If you’ve traveled to Spain perhaps you were surprised to observe several businesses were closed for the midday break or siesta. In the Mediterranean where afternoon temperatures may reach over 100 degrees siestas are an established historical tradition, yet few Spaniards actually nap during their siesta.
Split shifts replace siestas
Today, office workers typically work from 9 in the morning until 2 p.m. and then return at 5 p.m. for their final three hours. Of course, that means late evening meals or entertainment for Spanish workers.
Should we keep our traditional 9 to 5 routine that has become the backbone of the American work ethic? Perhaps. Perhaps not.
Early or Midday Split
We are not machines yet when it comes to the daily work schedules we often behave like one. Maybe a change of schedule could be just what you need to avoid burnout, revitalize your energy, and potentially improve your availability to others. If you’re an employee the ability to adopt a split schedule will depend on your present workplace responsibilities and management.
For me, an early start works best. My typical workday begins at 5:45 a.m. during which time I can respond to clients on the east coast, prepare projects for the day, and reply to high-priority emails. This buys me time for an early morning workout at the gym or a 1-hour walk through our nearby nature preserve.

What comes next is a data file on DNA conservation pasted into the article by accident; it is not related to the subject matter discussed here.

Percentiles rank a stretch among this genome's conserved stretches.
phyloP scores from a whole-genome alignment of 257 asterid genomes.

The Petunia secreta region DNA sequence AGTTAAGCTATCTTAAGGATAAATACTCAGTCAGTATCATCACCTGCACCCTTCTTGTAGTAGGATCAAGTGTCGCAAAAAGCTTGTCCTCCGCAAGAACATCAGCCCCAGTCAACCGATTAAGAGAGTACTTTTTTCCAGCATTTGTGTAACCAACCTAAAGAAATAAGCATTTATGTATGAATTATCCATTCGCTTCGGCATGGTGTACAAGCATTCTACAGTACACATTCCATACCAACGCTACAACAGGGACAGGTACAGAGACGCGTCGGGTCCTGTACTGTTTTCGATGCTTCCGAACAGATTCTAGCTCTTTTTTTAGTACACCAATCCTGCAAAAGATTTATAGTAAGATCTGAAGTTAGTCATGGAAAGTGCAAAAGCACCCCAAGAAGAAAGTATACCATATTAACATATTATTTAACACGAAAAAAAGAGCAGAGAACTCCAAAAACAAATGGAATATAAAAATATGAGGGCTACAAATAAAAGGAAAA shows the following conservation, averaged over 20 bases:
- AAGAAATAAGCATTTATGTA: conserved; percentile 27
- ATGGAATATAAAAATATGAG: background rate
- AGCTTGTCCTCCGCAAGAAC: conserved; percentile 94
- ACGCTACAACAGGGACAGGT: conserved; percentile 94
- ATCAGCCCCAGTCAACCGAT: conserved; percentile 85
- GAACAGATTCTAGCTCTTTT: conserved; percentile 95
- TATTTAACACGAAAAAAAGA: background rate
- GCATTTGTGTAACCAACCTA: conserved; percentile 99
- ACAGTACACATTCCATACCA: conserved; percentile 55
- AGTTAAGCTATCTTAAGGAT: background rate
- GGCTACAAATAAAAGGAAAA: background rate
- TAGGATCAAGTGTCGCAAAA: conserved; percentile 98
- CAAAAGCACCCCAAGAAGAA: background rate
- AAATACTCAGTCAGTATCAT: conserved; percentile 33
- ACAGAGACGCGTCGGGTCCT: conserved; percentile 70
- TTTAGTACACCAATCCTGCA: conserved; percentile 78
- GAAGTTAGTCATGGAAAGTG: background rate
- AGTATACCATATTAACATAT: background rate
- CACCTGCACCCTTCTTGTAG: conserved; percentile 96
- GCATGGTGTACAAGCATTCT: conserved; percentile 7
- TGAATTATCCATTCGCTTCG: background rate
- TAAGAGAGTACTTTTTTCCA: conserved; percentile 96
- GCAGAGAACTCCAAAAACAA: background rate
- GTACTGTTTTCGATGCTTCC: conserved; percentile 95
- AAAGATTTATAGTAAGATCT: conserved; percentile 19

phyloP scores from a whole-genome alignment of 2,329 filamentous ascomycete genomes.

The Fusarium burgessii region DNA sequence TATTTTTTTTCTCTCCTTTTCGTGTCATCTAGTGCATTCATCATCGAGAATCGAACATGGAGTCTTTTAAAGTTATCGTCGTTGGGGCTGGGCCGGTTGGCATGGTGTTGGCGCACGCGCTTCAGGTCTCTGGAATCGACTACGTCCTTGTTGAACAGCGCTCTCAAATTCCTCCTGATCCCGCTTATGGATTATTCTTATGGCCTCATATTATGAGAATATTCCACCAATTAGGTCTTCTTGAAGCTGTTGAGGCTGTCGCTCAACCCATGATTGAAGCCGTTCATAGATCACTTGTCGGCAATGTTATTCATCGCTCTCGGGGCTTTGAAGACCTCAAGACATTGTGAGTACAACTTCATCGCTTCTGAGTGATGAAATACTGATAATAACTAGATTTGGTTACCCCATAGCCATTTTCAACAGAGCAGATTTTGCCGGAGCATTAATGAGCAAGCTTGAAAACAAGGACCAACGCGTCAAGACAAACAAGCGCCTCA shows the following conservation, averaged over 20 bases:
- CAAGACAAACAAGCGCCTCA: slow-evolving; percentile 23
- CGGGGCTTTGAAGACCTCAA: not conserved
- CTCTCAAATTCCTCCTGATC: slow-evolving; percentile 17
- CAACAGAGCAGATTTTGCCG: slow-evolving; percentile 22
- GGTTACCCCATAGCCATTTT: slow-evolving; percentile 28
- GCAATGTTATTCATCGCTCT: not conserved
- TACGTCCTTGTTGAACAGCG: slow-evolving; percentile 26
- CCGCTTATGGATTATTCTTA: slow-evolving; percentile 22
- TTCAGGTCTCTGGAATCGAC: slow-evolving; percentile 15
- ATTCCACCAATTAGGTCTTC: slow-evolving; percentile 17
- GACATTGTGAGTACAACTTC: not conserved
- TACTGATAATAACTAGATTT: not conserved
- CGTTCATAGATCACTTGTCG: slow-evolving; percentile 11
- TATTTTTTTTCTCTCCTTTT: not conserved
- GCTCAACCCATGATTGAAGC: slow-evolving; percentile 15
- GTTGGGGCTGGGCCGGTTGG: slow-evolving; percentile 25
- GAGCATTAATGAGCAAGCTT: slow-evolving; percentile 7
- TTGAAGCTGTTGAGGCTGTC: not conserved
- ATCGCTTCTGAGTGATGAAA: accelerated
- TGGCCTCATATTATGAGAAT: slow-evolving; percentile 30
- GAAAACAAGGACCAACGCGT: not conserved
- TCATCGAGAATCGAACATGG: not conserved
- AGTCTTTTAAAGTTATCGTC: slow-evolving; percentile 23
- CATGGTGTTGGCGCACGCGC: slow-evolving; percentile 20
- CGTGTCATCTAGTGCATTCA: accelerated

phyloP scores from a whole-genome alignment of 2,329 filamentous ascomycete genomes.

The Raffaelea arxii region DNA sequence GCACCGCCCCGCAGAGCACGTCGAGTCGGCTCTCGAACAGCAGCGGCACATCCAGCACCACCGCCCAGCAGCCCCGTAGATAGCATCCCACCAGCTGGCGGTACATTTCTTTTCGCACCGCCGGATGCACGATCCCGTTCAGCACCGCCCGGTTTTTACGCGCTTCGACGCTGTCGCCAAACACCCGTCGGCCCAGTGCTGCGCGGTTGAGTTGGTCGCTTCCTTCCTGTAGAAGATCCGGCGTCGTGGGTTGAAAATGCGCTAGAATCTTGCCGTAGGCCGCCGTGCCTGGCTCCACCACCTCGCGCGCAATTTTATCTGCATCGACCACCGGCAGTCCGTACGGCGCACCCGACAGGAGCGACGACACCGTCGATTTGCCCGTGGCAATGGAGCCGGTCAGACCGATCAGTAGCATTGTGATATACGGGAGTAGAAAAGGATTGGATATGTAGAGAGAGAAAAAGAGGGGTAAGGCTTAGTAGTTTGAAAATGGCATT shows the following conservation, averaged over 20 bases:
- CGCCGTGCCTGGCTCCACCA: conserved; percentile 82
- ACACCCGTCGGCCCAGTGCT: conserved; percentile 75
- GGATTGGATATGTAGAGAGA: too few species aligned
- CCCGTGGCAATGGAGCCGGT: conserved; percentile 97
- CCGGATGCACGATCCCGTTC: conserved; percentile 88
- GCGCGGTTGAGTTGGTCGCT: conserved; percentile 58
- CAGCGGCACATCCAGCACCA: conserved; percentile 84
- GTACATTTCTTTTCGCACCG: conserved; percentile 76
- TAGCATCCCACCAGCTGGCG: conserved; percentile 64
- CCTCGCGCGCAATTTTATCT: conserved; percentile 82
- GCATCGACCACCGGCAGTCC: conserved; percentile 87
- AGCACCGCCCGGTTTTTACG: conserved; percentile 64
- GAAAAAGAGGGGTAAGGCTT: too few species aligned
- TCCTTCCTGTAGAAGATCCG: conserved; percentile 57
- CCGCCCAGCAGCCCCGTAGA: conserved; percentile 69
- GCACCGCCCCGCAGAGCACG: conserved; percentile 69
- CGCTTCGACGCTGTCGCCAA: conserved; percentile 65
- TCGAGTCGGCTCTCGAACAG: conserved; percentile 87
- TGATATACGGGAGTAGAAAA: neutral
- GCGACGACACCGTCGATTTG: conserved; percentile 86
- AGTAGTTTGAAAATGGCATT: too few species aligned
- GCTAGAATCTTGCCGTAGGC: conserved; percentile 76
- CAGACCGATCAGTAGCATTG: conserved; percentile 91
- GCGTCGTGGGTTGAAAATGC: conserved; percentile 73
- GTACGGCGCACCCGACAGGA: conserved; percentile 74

Night owls may prefer the traditional midday break instead. This allows one to attend to important errands or appointments that can only be made during business hours, catch a nap, or enjoy a long lunch. Working and eating a late meal fits their lifestyle.
Ditch the guilt
Some fear that a split-shift schedule will sap their productivity. However, the results have shown the opposite. In a typical 9-5 workday productivity and effectiveness wane as the day wears on. However, a mid-day re-charge or later arrival has been shown to improve productivity.
In addition, modifying your typical 9-5 days may allow you to work for longer concentrated blocks of time without interruptions. Then there’s your psychological well-being and sense of professional satisfaction.
Our schedules are built around connections and priorities. Some of the disadvantages of a split schedule are that it may misalign you with colleagues who are on a typical timetable making ad-hoc discussions and planning difficult. Also, those commuting have to consider the traffic patterns in their region as well.
If feasible a split-schedule is worth considering. It’s done wonders for me personally and benefited millions across the globe.
What’s your take? Leave your comments below.